Many co-op and condo boards are asking themselves a question in the wake of the city council’s recent adoption the Climate Mobilization Act: where are we going to get enough carbon-free electricity to meet the law’s stringent demands on reducing buildings’ carbon emissions?
Buildings 25,000 square feet or larger, including co-ops and condos, must cut greenhouse-gas emissions by 40 percent (from 2005 levels) by 2030 and make further cuts in subsequent years to help the city reach a goal of an 80 percent reduction in carbon emissions by 2050.
One source of carbon-free electricity – other than solar panels and wind turbines – is the Champlain Hudson Power Express, a planned cable that will traverse the state, traveling underground and underwater to deliver 1,000 megawatts to the city from a hydropower station 330 miles away, in Quebec. It is expected to open in 2025.
"There is for sure going to be heightened demand for green electricity, and at this point supply is the question," Andy Anderson, a partner at power-management software company EnergyWatch, tells Crain’s. "Right now there's only one shovel-ready project, and there's only so much space on that line. If nothing changes from today, there will be a shortage."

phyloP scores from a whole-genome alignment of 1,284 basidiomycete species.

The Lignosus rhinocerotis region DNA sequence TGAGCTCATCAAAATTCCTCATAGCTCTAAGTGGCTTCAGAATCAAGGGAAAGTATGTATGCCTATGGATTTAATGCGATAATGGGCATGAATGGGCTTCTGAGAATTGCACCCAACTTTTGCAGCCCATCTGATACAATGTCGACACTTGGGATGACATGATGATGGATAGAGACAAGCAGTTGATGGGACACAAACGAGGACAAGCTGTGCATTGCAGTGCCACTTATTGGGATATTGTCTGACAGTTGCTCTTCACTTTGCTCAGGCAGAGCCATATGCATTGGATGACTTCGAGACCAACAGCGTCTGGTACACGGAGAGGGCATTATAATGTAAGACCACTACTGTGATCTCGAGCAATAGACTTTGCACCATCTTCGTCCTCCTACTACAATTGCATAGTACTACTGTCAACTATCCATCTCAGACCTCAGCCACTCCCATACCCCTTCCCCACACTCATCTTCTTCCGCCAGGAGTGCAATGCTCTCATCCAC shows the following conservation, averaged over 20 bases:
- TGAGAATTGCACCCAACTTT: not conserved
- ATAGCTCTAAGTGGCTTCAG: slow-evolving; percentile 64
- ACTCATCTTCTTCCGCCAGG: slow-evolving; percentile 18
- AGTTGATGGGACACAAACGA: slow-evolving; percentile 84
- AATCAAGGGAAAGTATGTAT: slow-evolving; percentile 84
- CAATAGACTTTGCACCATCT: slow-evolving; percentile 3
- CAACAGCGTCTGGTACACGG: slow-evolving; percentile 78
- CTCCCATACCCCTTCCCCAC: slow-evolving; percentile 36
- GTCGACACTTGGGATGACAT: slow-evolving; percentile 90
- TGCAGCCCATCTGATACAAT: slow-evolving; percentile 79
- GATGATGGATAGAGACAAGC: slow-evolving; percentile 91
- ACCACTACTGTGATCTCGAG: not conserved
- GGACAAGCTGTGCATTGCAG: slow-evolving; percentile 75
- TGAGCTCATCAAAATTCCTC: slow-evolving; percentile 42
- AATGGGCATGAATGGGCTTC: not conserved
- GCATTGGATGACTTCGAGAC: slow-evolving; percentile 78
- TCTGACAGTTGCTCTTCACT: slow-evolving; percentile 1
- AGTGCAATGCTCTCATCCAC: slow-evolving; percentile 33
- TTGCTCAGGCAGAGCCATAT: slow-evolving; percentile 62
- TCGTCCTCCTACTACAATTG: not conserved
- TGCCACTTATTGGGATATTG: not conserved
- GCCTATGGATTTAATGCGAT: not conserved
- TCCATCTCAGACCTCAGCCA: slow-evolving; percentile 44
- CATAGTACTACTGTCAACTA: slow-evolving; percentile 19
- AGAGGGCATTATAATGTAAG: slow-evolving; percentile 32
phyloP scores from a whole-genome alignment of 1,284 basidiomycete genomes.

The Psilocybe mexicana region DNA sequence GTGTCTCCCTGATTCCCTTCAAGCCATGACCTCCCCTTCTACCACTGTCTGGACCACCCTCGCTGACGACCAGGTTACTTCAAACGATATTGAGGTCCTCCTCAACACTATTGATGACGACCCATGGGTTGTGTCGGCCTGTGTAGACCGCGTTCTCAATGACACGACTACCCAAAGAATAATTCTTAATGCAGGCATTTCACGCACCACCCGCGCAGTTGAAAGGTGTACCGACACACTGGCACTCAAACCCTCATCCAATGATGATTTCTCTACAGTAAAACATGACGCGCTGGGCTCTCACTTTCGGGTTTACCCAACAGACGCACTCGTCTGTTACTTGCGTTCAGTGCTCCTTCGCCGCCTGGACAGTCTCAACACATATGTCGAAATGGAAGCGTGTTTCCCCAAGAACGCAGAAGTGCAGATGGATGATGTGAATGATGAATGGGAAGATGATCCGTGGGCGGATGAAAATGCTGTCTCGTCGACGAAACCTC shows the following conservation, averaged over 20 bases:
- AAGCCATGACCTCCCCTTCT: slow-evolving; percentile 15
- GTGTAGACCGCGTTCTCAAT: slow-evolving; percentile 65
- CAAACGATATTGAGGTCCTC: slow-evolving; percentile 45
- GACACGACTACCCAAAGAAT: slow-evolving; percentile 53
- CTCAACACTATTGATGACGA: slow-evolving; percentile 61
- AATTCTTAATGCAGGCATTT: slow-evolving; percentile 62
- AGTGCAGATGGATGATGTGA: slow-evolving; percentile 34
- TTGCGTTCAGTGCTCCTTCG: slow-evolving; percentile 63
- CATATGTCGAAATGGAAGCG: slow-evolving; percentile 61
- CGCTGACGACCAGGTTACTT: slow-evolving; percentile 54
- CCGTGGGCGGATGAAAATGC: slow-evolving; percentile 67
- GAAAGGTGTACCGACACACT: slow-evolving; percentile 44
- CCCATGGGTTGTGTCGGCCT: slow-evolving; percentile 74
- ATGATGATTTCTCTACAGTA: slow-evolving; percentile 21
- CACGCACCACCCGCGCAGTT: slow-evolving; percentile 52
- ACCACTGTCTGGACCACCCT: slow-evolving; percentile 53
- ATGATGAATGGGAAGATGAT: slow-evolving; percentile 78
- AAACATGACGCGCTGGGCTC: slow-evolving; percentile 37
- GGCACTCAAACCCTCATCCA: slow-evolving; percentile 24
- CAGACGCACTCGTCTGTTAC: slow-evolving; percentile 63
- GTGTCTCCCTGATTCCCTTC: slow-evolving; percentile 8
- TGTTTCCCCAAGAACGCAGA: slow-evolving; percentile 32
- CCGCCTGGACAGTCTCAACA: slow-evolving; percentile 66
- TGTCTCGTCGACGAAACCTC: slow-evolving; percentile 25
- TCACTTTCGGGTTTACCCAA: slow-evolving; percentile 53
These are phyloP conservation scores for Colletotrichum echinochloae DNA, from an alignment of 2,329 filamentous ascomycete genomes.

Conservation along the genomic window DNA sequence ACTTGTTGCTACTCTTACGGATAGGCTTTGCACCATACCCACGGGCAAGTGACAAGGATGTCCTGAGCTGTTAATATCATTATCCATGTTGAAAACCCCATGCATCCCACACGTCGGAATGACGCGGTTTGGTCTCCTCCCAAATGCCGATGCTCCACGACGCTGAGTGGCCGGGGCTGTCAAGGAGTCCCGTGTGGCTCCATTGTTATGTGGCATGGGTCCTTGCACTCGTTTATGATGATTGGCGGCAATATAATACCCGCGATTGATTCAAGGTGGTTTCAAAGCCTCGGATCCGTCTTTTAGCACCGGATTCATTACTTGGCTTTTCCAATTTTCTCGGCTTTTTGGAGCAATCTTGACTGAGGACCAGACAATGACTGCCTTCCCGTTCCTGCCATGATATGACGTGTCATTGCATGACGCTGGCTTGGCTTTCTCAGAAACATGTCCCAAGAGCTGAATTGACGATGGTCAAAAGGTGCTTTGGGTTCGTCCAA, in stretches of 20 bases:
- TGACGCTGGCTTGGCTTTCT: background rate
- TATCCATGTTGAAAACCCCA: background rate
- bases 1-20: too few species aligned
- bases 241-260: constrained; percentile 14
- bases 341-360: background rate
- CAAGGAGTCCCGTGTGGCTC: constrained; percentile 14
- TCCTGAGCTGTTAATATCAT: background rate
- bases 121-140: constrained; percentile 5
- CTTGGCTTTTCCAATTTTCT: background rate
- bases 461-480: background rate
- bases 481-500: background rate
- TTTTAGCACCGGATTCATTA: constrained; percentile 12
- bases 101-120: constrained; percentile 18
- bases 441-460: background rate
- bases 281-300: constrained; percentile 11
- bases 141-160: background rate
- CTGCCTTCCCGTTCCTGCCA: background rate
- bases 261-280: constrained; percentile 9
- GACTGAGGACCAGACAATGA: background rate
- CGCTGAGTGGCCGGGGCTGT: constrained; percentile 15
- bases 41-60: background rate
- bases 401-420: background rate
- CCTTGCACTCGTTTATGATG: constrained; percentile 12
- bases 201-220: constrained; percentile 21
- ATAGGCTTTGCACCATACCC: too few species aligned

The sudden rush for low-carbon or emissions-free electricity underscores the challenges for landlords and co-op and condo boards created by the new legislation. The rules establish caps on the amount of greenhouse-gas emissions permitted per square foot, depending on a building's use. Two other proposed power lines, which together would connect the city's grid with about 1,250 megawatts of cleaner power from upstate, have yet to receive clearance – a process that can take years. And the competition for clean electricity is already fierce. Mayor Bill de Blasio revealed last week that the city plans to buy up about half of the electricity from the Champlain Hudson Power Express, leaving less for large co-ops and condos and other buildings.
Until a solution is found, co-op and condo boards need to focus on what they can control: such things as boilers, cogen systems, solar panels, submetering, and the building envelope.
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